Submitted to: Acta Horticulture Proceedings
Publication Type: Peer Reviewed Journal
Publication Acceptance Date: 9/17/1997
Publication Date: N/A
Citation: Interpretive Summary: Phytoplasmas (tiny wall-less bacteria) cause many plant diseases, reducing product quality, hindering exports, and reducing farmer profits in fruit crops including strawberry. Previously, we demonstrated that F. multicipita, a rare plant species from Canada, is in reality a phytoplasma-diseased strawberry. Analyses of 16S rDNA indicated that the F. multicipita phytoplasma belonged to 16S rRNA group 16SrVI and was closely related to, but differed from, group VI member clover proliferation (CP) phytoplasma reported in Canada. In this paper, we report that another group VI phytoplasma was associated with symptoms of strawberry multiplier disease in winter production fields in Florida. We concluded that the multiplier-associated group VI and the "F. multicipita" phytoplasmas were closely related to each other and to CP phytoplasma. The findings indicate a possible link between these phytoplasmas. Such a link may be an evolutionary/taxonomic one. At present, there is no evidence of an epidemiological link between the phytoplasmas in Canada and strawberry disease in Florida. The results provide pathogen targets for managing quarantined plant germplasm and a basis for investigating possible epidemiological as well as evolutionary links between the phytoplasmas and strawberry diseases, and for assessing whether the "F. multicipita" phytoplasma and/or CP phytoplasma could not present a threat to cultivated strawberry. The findings will be of interest to diagnostic companies, APHIS, and strawberry growers.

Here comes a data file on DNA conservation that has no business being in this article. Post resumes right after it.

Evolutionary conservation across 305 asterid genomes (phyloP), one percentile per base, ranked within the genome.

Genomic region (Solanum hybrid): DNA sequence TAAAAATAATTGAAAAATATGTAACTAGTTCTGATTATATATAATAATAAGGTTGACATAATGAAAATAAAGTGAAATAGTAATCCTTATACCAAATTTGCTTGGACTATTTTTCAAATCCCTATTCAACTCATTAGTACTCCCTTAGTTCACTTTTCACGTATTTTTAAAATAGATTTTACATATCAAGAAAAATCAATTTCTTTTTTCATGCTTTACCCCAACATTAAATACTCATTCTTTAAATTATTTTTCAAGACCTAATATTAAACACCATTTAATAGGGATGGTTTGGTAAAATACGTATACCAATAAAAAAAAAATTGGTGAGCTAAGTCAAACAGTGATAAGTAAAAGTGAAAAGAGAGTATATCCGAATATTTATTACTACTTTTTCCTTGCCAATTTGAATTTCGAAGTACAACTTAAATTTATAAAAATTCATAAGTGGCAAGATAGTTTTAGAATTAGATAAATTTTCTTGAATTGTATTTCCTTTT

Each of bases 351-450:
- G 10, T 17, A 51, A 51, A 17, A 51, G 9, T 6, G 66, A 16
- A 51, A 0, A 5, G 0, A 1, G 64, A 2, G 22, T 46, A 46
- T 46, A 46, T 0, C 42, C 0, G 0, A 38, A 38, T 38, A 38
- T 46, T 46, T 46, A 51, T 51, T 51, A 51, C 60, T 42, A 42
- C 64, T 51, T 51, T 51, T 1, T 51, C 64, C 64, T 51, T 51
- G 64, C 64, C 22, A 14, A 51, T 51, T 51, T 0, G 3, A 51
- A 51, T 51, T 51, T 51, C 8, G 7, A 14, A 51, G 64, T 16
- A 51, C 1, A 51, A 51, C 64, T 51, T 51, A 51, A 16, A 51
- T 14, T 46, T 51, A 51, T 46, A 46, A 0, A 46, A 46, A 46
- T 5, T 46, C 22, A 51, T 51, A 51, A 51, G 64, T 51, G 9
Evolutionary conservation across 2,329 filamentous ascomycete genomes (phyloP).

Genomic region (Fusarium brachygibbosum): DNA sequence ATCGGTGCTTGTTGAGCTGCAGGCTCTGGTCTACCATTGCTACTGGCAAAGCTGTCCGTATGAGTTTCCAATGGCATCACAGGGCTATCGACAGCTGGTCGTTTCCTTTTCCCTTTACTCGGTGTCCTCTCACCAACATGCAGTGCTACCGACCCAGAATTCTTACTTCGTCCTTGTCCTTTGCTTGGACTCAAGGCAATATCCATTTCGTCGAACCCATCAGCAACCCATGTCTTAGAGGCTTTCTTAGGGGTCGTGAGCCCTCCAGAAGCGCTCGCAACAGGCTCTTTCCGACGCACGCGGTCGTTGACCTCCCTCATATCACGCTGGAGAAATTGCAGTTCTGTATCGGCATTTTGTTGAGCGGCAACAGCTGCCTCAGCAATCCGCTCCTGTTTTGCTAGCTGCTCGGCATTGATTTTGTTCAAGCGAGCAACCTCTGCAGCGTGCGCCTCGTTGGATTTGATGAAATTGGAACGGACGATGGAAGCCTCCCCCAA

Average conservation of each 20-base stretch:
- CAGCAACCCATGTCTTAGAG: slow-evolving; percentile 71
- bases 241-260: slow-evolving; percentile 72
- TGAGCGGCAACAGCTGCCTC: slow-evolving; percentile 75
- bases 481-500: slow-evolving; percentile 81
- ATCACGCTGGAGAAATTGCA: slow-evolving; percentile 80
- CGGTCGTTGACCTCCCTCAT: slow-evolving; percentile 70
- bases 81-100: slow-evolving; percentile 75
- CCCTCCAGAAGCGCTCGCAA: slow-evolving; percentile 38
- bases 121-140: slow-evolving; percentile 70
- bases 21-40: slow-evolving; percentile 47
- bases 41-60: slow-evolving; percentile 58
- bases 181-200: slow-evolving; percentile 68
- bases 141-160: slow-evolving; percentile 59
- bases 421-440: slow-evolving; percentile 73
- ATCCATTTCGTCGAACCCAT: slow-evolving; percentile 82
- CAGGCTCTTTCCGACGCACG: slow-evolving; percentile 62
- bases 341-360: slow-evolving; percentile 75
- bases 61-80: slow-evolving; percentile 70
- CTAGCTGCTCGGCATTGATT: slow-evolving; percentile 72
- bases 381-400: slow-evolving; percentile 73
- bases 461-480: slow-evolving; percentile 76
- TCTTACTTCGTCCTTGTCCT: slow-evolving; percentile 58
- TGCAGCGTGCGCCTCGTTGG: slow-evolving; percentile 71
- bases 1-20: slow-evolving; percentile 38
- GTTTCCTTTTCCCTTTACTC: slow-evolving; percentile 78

Technical Abstract: The rare plant taxon, "Fragaria multicipita" Fernald, is characterized by dwarfing, a cushion-like growth habit with multiple crowns, lack of runners, and development of floral aberrations. Through the use of polymerase chain reaction (PCR)-RFLP based analyses of 16S rRNA gene sequences, we found the unusual, but species diagnostic, vegetative morphology of F. multicipita to be associated with a previously undescribed phytoplasma that is capable of inducing the same vegetative morphotype in healthy strawberry plants (F. chiloensis) grafted with tissues from F. multicipita. Analyses of 16S rDNA indicated that the F. multicipita phytoplasma was closely phylogenetically related to clover proliferation (CP) phytoplasma reported in Canada. During simultaneous investigations of a strawberry disease problem in winter production fields in Florida, we found that another previously undescribed phytoplasma (strains Flmulti1 and Flmulti2) was associated with symptoms of strawberry multiplier disease. On the basis of RFLP anaylsis of PCR-amplified 16S rDNA, we concluded that the F. multicipita phytoplasma and phytoplasma strains Flmulti1 and Flmulti2 were phylogenetically closely related to one another and to CP phytoplasma. These findings indicate a possible link between two phytoplasmas (CP and "F. multicipita" phytoplasmas) found in Canada and a phytoplasma (strains Flmulti1 and Flmulti2) found in diseased strawberry plants in Florida, but it is important to note that such a link may be an evolutionary/taxonomic one. At present, there is no evidence that this link is an epidemiological one.